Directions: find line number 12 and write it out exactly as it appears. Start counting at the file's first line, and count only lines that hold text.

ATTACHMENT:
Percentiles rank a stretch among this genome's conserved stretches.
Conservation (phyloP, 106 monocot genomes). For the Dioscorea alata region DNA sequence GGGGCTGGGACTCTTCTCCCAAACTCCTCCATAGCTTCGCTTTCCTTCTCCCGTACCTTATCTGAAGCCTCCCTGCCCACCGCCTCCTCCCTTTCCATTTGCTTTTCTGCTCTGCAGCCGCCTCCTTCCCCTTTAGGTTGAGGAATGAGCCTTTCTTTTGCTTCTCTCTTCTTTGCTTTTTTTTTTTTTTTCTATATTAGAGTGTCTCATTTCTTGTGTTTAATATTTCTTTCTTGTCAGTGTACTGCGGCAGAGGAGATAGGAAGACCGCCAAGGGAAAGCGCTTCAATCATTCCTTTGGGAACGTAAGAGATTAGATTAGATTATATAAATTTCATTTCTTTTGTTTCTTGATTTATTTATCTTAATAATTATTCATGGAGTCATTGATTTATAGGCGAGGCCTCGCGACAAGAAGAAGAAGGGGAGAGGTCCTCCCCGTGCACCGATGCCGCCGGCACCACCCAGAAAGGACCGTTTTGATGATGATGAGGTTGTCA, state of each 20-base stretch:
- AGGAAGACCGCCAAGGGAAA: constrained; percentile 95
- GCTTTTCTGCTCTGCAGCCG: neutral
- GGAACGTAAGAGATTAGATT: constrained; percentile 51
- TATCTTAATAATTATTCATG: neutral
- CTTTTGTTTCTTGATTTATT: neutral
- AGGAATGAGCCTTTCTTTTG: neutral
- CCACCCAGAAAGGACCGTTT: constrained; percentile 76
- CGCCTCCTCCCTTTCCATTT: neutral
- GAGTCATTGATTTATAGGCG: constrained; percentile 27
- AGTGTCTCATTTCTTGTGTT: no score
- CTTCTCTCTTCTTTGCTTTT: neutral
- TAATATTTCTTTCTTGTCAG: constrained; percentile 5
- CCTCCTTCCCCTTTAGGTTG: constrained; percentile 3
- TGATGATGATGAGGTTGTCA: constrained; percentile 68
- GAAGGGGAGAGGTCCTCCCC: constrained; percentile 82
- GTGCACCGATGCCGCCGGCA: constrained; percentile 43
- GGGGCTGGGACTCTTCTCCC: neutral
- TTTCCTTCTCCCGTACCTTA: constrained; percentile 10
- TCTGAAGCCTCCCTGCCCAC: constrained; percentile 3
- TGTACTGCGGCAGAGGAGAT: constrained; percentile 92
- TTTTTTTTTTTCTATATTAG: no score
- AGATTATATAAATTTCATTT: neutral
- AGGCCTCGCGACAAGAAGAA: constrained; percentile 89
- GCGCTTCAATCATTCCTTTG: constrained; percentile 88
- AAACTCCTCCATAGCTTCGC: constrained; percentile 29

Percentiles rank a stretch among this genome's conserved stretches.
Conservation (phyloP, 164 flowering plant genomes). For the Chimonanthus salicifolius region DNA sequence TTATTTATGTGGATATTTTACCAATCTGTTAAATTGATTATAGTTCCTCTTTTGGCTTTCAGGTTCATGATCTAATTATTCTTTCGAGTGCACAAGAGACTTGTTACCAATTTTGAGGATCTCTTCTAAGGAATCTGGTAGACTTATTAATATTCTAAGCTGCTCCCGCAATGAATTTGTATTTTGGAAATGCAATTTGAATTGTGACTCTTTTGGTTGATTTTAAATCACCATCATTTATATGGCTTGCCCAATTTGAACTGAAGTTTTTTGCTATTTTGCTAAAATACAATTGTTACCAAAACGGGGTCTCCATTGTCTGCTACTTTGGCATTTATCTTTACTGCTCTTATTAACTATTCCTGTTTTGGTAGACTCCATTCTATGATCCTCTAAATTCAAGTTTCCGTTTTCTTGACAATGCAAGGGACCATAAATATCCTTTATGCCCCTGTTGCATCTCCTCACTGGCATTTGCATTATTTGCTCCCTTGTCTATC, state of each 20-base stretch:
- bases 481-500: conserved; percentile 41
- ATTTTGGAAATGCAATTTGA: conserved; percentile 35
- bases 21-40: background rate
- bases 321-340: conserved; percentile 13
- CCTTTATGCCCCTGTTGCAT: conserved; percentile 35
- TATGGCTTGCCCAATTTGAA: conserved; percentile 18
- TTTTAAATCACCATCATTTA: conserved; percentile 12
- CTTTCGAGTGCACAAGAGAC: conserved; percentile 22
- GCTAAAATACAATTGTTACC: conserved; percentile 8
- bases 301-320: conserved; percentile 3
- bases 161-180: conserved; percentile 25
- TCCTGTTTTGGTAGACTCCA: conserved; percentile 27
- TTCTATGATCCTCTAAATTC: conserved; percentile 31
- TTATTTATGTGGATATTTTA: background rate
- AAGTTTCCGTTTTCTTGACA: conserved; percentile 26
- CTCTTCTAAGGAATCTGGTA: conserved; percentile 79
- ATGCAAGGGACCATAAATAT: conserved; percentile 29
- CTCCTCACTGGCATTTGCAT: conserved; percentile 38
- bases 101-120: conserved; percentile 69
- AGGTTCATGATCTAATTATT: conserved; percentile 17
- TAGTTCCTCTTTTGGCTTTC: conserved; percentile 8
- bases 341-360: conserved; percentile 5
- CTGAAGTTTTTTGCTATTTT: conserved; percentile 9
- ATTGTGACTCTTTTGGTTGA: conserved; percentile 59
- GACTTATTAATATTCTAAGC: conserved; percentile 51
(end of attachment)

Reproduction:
- AGTGTCTCATTTCTTGTGTT: no score